Plant competition in pest-suppressive intercropping systems complicates evaluation of herbivore responses

T. Bukovinszky, H. Tréfás, J.C. Van Lenteren, L.E.M. Vet, J. Fremont

    Research output: Contribution to journal/periodicalArticleScientificpeer-review


    In the light of current theories on the effects of intercropping on pest reduction, population responses of the diamondback moth (Plutella xylostella), the cabbage aphid (Brevicoryne brassicae) and the life history traits of the large white butterfly (Pieris brassicae) were studied in a Brussels sprout (Brassica oleracea gemmifera)/malting barley (Hordeum vulgare) additive row intercrop and a Brussels sprout monoculture. More P. xylostella adults were caught in the monoculture than in the intercrop. Numbers of P. xylostella larvae and pupae per sprout plant were lower in intercropped plots than in monocultures. However, more larvae and pupae were found per m2 leaf area in the inter- than in the monocrop. Both the densities per plant and per m2 leaf area of B. brassicae populations were lower in the inter- than in the monocrop. After the barley withered and competition with Brussels sprout abated, aphid densities became higher in the inter- than in the monocrop. These findings may be explained by interspecific plant competition resulting in stressed sprout plants with a smaller size and delayed phenology relative to monocropped plants. Effects of differences in plant nutritional quality on herbivore performance were studied by offering leaves of inter- and monocropped sprout plants to larval P. brassicae. Performance and food utilisation were significantly better on leaves from the intercrop (lower dry weight consumption, higher growth rates) than from the monocrop. Defoliation rate was also higher on leaves of intercropped plants than on monocropped ones. The studies indicate that plant stress and consequent changes in developmental rate and nutritional quality of plants are playing a role in herbivore population responses to intercropping. It is argued that such confounding effects of plant competition in intercropping designs can hamper the evaluation of herbivore responses in pest-suppressive agro-ecosystems. [KEYWORDS: Intercropping; Interspecific competition; "Host plant quality hypothesis"; Brevicoryne brassicae; Plutella xylostella; Pieris brassicae]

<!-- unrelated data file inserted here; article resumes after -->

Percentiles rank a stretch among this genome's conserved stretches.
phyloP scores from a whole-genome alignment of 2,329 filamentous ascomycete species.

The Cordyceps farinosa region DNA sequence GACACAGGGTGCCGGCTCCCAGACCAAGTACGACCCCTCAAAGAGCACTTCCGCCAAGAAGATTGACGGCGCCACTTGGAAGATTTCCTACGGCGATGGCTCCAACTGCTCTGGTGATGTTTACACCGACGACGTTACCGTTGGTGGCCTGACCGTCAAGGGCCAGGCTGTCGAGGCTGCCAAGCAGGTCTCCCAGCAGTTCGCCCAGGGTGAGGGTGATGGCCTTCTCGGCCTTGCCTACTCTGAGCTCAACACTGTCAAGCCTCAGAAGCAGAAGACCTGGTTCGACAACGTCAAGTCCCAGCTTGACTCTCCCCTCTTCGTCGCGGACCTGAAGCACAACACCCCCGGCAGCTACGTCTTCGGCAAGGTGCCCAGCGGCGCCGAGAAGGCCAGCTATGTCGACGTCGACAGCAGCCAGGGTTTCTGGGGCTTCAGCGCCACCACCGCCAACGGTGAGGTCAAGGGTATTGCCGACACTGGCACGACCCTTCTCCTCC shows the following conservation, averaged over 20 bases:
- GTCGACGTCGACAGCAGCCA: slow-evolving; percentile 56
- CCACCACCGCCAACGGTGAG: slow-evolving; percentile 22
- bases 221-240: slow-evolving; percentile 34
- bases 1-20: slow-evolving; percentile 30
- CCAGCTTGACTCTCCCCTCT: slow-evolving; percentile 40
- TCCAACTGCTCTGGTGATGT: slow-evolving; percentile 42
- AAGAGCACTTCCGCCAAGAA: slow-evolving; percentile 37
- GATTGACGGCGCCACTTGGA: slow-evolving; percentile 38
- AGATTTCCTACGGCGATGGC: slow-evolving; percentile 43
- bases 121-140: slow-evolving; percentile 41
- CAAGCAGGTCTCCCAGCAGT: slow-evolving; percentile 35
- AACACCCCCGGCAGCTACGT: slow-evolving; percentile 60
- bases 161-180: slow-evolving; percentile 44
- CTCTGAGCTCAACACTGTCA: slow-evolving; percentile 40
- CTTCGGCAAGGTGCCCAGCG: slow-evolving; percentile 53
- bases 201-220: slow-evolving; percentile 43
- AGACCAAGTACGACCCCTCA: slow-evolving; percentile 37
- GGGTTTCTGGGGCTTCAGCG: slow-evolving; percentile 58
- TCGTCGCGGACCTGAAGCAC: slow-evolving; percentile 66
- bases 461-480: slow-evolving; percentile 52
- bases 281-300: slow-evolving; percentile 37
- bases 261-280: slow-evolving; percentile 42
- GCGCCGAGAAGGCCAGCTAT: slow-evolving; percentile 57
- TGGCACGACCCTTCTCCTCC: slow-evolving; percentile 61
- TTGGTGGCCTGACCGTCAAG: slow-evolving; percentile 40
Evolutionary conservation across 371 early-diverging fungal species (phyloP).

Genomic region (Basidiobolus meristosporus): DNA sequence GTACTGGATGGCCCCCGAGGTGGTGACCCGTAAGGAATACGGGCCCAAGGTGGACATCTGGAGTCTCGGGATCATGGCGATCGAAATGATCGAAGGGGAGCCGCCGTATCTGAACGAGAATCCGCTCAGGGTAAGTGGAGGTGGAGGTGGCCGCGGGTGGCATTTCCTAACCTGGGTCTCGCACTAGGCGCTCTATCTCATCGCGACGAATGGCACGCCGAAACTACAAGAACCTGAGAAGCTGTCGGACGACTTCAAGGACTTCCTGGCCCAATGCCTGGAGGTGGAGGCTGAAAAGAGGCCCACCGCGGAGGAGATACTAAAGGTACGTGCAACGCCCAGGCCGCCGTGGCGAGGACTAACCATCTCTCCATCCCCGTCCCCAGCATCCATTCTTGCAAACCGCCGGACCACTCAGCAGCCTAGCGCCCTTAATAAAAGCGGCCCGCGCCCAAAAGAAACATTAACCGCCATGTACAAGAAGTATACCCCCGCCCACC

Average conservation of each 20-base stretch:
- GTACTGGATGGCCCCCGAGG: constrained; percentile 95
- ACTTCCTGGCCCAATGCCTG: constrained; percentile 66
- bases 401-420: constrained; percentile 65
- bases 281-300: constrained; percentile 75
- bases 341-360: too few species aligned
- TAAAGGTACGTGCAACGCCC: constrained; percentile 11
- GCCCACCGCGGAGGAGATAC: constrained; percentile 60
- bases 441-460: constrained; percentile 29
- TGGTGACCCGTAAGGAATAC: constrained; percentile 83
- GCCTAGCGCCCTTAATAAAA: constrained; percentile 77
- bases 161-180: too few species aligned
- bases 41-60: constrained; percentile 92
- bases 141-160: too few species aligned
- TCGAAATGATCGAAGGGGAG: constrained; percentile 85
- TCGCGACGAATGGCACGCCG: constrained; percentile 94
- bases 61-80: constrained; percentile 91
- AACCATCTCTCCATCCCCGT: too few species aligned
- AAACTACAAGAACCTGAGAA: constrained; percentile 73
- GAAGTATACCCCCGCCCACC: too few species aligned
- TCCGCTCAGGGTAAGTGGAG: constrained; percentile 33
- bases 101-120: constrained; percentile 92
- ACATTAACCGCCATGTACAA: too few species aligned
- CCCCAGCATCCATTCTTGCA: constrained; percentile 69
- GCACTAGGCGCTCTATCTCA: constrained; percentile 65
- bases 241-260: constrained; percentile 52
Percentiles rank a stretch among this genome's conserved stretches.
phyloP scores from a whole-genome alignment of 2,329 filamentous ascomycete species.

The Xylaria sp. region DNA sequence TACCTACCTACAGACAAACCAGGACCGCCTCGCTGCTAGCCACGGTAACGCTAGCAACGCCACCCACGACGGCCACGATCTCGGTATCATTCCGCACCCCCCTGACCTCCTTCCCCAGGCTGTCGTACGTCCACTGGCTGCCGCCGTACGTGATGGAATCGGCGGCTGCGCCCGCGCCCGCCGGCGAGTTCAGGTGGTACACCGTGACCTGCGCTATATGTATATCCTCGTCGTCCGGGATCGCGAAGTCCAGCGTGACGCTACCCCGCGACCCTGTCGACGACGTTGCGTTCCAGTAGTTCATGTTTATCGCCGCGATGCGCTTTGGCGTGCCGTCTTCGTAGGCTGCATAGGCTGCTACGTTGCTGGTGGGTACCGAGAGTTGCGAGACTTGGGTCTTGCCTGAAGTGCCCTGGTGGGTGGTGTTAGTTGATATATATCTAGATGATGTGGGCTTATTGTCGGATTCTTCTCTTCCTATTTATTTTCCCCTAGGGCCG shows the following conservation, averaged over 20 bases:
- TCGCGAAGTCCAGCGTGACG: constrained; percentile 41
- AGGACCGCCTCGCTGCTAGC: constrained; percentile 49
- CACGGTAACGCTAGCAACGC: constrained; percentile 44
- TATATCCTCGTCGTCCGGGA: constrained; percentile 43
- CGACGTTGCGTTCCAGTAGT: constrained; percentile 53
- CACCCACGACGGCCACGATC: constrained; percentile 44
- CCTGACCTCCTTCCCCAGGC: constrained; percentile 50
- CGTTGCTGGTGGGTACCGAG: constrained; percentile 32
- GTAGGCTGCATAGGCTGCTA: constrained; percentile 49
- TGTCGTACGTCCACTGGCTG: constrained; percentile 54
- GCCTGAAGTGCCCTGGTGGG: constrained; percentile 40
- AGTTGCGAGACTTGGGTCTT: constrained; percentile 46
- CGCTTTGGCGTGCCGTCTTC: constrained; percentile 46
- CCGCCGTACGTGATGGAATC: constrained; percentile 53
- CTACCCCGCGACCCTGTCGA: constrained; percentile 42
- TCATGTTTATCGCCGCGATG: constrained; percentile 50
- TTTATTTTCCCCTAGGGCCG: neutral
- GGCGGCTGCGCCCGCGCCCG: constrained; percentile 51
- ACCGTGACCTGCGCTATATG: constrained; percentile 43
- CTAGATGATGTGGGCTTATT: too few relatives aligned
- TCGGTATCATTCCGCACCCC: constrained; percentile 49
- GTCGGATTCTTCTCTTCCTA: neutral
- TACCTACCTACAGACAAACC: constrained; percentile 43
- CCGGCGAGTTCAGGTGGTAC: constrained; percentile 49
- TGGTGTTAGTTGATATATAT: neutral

Original languageEnglish
    Pages (from-to)185-196
    JournalAgriculture, Ecosystems and Environment
    Issue number2
    Publication statusPublished - 2004


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